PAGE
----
You may have seen one of the billboards driving on Interstate 80. Opponents of California’s Medical Injury Compensation Reform Act (MICRA) have launched a new campaign urging legislators to reform MICRA or, in the alternative, scrap it altogether. The Act was signed into law in 1975 by Jerry Brown during his first stint as governor of California. Its proponents, primarily hospital entities and malpractice insurers, battled for passage of the Act by contending that it was the only measure to stop the dramatic rise in health care costs. The Act places several limitations only with respect to medical malpractice lawsuits.
While there are several provisions at issue, the heart of the controversy surrounding MICRA is its damages caps. The Act caps non-economic damages at $250,000. Non-economic damages include claims for pain and suffering as well as emotional distress resulting from an injury due to medical negligence, including the loss of limbs, loss of sight or hearing, the inability to walk, or even the loss of a newborn infant. In the nearly 38 years since MICRA’s enactment, the $250,000 cap has never been adjusted for inflation.
Consumer Attorneys of California, one member of a coalition, paid $6,635 to install the above billboard as part of a publicity campaign committed to modernizing or eliminating the $250,000 cap. The billboard features Mia Chavez, a 6-week-old Los Angeles County child who died in July 2010, allegedly after a doctor negligently failed to detect a whooping cough in time to save her life.
On July 24, 2013, Robert Pack, on behalf of groups Consumer Watchdog and Consumer Attorneys of California, filed a ballot measure with the Attorney General scheduled for November 2014 to change MICRA. The measure contains a provision to mandate a cost of living adjustment to MICRA’s $250,000 cap on non-economic damages. This provision will ultimately increase the non-economic damages cap to over $1 million if passed, with a built-in cost of living adjustment going forward. Filing a ballot measure with the Attorney General is just the first step in a long and expensive process to qualify a measure for the ballot.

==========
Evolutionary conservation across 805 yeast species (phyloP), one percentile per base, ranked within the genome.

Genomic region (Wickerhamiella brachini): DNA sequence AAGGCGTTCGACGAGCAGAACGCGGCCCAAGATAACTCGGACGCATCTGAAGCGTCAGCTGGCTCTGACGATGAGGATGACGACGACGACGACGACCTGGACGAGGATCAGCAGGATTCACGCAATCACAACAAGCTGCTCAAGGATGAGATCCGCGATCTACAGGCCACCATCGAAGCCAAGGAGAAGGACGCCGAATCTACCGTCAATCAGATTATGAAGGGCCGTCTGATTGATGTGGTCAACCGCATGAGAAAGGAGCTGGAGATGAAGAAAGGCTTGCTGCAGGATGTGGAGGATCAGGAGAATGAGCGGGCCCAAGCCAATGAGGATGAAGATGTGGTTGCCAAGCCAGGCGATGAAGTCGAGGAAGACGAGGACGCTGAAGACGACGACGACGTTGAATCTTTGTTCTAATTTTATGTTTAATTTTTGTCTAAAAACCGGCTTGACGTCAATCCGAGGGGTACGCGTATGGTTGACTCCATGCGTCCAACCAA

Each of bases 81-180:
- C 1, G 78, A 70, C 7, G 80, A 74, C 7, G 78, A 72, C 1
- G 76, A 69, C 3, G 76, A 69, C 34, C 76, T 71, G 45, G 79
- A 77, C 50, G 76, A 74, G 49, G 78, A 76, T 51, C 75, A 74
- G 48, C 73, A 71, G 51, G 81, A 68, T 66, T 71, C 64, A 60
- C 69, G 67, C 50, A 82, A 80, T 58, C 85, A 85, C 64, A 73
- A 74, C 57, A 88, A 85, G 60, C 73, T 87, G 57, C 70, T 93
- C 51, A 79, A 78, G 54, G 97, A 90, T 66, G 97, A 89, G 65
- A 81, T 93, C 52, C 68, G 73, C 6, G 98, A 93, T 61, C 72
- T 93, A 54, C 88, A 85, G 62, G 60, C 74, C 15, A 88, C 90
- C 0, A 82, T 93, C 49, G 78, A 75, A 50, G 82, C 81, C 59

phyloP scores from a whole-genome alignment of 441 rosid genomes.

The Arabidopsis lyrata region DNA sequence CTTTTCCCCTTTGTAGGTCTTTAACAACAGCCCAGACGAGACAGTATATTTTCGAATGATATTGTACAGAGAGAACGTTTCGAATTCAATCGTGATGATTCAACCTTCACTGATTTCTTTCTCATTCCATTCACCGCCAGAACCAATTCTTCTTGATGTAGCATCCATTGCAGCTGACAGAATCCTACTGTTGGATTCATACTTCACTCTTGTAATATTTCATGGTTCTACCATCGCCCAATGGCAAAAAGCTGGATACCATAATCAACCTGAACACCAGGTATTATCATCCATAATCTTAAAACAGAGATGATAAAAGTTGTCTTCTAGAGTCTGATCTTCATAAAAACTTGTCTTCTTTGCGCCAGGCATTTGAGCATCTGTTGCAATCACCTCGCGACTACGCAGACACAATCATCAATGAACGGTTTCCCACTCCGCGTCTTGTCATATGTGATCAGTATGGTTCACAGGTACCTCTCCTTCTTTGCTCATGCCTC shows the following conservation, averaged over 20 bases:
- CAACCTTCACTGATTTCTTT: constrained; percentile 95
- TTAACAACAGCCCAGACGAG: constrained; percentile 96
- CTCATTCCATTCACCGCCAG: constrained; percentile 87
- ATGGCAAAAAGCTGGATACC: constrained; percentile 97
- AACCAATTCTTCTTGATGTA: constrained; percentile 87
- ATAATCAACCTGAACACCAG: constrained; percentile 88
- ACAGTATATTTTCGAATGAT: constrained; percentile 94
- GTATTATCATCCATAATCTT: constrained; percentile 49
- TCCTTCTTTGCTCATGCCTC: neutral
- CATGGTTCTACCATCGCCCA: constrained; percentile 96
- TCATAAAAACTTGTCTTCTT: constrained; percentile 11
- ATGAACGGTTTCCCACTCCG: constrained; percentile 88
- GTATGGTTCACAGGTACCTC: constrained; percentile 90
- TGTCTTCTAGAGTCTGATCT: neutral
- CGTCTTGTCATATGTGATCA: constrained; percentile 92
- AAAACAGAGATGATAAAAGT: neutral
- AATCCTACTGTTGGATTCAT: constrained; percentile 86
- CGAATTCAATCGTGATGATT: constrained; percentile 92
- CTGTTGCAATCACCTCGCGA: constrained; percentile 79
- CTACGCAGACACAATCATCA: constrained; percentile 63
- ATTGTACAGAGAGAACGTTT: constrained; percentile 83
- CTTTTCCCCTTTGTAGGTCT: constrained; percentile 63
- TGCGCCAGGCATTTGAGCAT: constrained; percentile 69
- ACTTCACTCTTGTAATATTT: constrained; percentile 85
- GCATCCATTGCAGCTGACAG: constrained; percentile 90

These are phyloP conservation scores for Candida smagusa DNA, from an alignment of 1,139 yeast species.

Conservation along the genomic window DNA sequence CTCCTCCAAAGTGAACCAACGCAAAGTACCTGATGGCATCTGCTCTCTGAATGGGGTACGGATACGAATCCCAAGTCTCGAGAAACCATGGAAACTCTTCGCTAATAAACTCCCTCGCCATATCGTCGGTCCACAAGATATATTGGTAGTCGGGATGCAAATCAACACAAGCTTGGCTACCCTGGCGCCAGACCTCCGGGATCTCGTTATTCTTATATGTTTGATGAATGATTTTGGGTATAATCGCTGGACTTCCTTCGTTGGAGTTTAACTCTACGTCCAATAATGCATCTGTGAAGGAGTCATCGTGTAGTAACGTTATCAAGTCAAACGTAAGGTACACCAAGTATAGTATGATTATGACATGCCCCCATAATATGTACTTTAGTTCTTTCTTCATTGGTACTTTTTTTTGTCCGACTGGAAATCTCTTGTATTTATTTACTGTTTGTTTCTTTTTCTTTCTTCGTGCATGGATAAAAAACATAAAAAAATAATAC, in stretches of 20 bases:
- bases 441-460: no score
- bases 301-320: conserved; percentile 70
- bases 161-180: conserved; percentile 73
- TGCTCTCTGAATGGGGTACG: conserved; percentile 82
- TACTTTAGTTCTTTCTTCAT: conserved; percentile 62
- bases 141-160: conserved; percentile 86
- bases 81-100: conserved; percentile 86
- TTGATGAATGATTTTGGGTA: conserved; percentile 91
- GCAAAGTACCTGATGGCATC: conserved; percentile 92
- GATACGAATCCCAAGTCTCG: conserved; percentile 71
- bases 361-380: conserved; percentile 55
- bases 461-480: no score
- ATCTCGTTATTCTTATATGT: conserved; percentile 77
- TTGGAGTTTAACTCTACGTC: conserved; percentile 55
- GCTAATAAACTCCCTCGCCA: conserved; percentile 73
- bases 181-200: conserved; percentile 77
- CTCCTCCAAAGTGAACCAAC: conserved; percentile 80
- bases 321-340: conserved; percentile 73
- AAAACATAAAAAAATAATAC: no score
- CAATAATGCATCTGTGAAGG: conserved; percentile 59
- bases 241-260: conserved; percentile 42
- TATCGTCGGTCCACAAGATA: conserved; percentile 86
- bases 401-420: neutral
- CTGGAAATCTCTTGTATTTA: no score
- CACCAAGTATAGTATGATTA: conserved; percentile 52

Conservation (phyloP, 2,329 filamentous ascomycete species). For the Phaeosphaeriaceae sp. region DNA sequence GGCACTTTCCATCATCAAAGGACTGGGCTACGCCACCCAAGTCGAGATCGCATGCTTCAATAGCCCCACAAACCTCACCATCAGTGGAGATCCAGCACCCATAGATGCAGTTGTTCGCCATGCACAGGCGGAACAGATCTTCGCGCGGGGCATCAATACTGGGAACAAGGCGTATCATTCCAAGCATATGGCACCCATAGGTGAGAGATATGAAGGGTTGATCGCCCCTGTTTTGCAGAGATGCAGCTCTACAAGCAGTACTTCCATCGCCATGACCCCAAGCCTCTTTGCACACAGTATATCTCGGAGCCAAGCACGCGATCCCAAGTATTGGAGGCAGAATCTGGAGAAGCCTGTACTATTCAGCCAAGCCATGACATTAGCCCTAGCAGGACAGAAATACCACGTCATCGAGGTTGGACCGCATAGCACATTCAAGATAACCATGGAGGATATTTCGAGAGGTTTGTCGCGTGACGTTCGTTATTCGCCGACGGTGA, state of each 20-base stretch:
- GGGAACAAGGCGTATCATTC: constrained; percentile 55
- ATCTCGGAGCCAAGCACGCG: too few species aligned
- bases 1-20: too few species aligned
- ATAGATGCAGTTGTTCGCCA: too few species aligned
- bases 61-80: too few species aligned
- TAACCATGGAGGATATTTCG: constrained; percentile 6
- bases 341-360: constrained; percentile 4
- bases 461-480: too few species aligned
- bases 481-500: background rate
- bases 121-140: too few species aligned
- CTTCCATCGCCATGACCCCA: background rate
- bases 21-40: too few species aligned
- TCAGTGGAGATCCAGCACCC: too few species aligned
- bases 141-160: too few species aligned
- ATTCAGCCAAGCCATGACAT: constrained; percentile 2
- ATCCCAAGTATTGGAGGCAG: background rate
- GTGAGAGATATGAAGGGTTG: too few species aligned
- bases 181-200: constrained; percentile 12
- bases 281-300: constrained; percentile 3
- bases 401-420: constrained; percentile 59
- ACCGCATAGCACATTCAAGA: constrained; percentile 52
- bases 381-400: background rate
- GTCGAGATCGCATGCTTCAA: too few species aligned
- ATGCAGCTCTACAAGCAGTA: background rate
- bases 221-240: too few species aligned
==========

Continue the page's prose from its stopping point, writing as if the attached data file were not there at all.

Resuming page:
But not all advocates of reforming MICRA are attorneys. A pair of Stanford Law School academics stated in a Los Angeles Times article that California’s 38-year-old cap on non-economic medical malpractice damages needs to be modernized – or junked altogether – because it has failed to accomplish any true health care savings and discriminates against women, children, the elderly and other groups lacking the salary to justify a significant economic award in court. (Source: http://www.latimes.com/news/opinion/commentary/la-oe-engstrom-malpractice-damage-caps-20130813,0,3601891.story) The crux of the evaluation is that the MICRA cap is unfair, and discriminates. One example is that the cap has a greater impact on those most grievously hurt. Also, the caps restrict those victims of medical malpractice, while people who bring lawsuits for other reasons have no limitations. Studies show that the cap also tends to disproportionately punish women, children and the elderly. One study in particular revealed large disparities in jury awards for these groups compared to younger men. This is largely because MICRA does not limit damages for economic losses caused by medical negligence, such as lost wages or medical bills. Women tend to earn less than men, and the elderly and children typically earn little or no income. Also, women are affected in that many injuries unique to women resulting from medical malpractice are non-economic losses, such as miscarriages or fertility loss.
Doctors, hospitals and other medical groups take the opposite view. They say lifting the $250,000 cap would make malpractice insurance more expensive, ultimately making health care more costly for consumers. The California Medical Association and other health groups are urging lawmakers to maintain the status quo.
One thing is certain. The MICRA debate shows no signs of slowing down, but instead is likely to bring a showdown in the California legislature in the next year.
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